Graphic & Interactive Design

Back to Blog February 14, 2023

Jessica Hische (BFA '06) On: Making It Work as a Professional Illustrator

Author: Emily Herbein

Jessica Hische (BFA ‘06) is a leading creator in her field, dominating every corner of text and typography, logo refreshing, and literary cover design. Her most acclaimed projects include a collaboration with director Wes Anderson on his film Moonrise Kingdom, for which Hische designed a signature title and credit text; a new take on Fender’s classic Squier guitar logo, and branding Neiman Marcus’ 2022 holiday culinary collection. With more than 15 years of experience, Hische has worked jobs within every niche between corporate and freelance — typography and film credit design, children's book illustration, and big-brand identity  — and now works for herself, on her own time.  

Having attended Tyler’s Elkins Park campus, Hische reflected on how “Tyler was the ideal college for me, and it was so wonderful to be in such a nurturing environment with so few distractions. Everything about it was exactly what I needed.” Hische declared her major in Graphic and Interactive Design at the start of her junior year, and credits Tyler’s principle of trying every discipline before declaring a track as “incredibly helpful.” She said that trying other mediums only solidified her love of graphic design. “As a graphic designer coming out of Tyler, I learned a lot about making my own images, media, and collaging. Things that led me to be more of an illustrator than a designer,” she said. 

Jessica Hische's custom logo prototypes for Fender's Squier guitar

Immediately after graduation, Hische took an internship position with Adjunct Associate Professor Paul Kepple’s firm, Headcase Design. While there, she then pivoted to working as a freelance illustrator when she found more of a solid career direction, and eventually earned a job working under Louise Fili, a graphic designer based in New York, handling typography projects and layout design. “I felt like I had two really different full-time jobs during my time in New York—during the day I designed for Louise and at night I worked on freelance illustration projects. Most of my illustration work at the time was image based rather than lettering based as well, so it felt quite different from my typographic day job." she says. “If you have a period in your career where you’re pursuing freelance, make sure it’s different than your day job or else you’ll burn out. Eventually I took the leap, and I’ve been able to work for myself now for almost 14 years.”  

Hische credits her break with Wes Anderson as the project that transformed her way of working with clients. “Wes is an intense art director, and that was so awesome. Now, I try to treat everything as a partnership.” Other illustrious endeavors on her long list include exclusive book covers for Barnes & Noble’s leatherbound classics series, a partnership with Penguin classics, an album cover for Wyatt Cenac, a Love postage stamp for the USPS, and the opportunity to have spoken at over 100 conferences.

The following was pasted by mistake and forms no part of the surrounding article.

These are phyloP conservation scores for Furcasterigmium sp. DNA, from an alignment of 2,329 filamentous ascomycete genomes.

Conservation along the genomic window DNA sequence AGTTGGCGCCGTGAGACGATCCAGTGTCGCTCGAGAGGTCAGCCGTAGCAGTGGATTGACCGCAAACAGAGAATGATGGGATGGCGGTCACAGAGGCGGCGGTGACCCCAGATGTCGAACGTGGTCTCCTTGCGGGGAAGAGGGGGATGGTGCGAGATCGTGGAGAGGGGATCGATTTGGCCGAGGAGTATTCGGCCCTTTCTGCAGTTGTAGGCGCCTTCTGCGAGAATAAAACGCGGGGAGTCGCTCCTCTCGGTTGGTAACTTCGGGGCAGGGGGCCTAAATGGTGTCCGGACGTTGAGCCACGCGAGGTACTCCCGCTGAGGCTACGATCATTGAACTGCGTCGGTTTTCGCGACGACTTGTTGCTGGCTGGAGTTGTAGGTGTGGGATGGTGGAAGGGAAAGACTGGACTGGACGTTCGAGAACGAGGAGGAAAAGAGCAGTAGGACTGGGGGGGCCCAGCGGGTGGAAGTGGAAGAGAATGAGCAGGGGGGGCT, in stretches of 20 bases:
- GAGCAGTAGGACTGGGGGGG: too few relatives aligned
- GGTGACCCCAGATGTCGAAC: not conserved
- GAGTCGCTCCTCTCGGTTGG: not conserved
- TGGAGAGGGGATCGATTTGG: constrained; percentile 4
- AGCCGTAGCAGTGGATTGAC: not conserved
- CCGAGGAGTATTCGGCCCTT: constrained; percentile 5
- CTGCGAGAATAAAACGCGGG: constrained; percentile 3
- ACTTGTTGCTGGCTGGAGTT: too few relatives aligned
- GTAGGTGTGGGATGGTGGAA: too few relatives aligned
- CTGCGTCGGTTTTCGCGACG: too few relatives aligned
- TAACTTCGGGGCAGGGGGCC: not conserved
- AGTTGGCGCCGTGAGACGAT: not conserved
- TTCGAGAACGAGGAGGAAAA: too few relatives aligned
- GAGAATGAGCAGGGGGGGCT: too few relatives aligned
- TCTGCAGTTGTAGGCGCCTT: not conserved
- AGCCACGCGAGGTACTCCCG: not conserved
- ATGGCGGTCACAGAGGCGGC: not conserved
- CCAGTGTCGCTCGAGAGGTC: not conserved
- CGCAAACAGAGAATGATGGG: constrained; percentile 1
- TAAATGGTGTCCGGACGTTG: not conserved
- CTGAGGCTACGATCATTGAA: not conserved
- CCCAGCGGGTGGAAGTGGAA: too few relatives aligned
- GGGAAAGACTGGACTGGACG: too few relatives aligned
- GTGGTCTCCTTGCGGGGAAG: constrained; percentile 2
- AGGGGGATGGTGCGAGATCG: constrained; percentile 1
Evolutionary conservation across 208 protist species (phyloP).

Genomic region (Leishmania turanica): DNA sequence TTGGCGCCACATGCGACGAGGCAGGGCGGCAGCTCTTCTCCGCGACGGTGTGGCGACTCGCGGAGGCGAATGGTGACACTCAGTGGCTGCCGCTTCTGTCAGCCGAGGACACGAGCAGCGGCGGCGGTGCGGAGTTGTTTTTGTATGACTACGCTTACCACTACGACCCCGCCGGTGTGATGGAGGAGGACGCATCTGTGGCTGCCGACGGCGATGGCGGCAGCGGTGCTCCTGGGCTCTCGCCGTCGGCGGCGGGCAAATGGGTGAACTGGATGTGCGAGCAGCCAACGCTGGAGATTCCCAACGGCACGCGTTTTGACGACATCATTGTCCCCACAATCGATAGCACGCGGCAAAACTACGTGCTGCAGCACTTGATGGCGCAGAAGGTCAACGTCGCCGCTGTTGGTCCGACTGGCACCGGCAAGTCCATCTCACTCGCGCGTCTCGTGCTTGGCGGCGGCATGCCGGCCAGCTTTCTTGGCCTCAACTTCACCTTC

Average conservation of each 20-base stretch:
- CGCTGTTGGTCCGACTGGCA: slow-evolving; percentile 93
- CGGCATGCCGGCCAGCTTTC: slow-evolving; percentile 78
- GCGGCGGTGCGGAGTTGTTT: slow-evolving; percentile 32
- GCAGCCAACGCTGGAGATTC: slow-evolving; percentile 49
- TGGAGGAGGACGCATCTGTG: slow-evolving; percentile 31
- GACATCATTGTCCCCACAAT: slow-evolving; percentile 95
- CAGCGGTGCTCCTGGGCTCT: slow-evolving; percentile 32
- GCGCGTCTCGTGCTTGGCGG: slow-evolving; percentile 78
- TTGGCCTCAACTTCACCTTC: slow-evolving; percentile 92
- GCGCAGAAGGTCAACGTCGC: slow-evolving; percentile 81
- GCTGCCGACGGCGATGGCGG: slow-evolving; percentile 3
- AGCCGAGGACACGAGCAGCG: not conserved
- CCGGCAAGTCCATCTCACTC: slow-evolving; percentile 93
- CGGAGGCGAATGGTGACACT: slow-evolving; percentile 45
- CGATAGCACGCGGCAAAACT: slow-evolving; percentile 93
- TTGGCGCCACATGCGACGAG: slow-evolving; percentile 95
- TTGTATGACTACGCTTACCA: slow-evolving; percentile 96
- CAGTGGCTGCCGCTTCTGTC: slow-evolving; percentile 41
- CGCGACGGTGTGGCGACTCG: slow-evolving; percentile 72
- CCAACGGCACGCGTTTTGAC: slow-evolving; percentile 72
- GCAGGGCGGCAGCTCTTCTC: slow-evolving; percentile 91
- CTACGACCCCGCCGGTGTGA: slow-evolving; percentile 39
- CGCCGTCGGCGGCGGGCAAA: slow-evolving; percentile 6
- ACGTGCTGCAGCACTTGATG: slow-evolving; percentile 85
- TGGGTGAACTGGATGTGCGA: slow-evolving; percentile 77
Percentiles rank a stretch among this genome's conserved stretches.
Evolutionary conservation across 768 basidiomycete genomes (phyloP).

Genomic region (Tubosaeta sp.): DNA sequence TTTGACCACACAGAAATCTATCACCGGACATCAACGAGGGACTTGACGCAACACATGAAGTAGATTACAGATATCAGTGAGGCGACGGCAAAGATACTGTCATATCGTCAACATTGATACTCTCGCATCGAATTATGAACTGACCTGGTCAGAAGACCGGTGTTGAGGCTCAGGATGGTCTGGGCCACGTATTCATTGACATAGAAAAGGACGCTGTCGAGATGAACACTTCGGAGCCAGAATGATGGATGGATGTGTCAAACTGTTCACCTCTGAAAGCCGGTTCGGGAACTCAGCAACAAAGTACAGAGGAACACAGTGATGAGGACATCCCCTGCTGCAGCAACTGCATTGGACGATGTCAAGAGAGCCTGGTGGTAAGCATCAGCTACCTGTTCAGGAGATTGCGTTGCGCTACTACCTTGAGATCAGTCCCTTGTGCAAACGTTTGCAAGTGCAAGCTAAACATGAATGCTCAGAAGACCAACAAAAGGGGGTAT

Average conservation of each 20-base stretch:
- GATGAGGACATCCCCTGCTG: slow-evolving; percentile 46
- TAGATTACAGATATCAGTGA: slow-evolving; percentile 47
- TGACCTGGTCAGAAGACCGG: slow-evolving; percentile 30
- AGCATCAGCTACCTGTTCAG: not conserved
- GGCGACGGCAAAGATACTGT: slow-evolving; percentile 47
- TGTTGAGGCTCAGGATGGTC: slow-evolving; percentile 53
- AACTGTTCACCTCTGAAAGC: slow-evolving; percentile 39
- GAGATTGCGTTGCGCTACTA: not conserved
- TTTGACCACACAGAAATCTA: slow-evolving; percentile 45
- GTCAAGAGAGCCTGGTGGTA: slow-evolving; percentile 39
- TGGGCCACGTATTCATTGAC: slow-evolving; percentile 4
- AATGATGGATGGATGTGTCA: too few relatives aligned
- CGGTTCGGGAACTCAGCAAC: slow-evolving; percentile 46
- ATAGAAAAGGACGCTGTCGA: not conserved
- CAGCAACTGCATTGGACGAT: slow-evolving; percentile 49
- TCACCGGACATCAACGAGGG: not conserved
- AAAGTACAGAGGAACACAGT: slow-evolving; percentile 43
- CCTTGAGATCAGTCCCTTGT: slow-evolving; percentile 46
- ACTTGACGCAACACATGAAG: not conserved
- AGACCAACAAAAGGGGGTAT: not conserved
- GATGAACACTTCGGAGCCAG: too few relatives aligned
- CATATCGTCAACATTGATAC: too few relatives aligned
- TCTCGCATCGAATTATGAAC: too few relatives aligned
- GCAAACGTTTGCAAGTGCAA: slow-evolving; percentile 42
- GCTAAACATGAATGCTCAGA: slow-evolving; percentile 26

Hische's custom font for Moonrise Kingdom, 2012

Though much of her career is focused in the literary space, Hische said she doesn’t prefer one type of project over another. “I need variety. The children’s book projects are huge for me. I love doing those but it’s such a labor of love — nearly a year of work. I try to take other client work to balance that out with smaller and quicker projects. I also love analog making. I have a risograph and a letterpress. I like having physically made work — it’s hard to create just for the sake of sharing it on social media.”  

Despite having all these incredible experiences, Hische isn’t about hustle culture. “I look at my work ethic as less about achieving a goal and more about achieving a way of life. I would love to just be in a place where I can be choosier about projects, take big breaks to take research trips, and be more present in art communities. Having tunnel vision for an opportunity or goal isn’t always a good thing.”  

Hische also credits the “entrepreneurial aspect” of Tyler’s curriculum to pushing her to pursue specific design projects, such as her children’s books Tomorrow I’ll Be Brave and Tomorrow I’ll Be Kind. She said, “I always felt very encouraged to illustrate my own projects,” thanks to classes like Art Direction, in which she created her first children’s book.  

You can see Hische’s next typography project come to life in Kelly Fremon Craig’s Are You There God? It’s Me Margaret starring Rachel McAdams and Kathy Bates, in theaters April 2023. 

Hische's custom font for Are You There God? It's Me, Margaret, 2023
Cover photo by Helena Price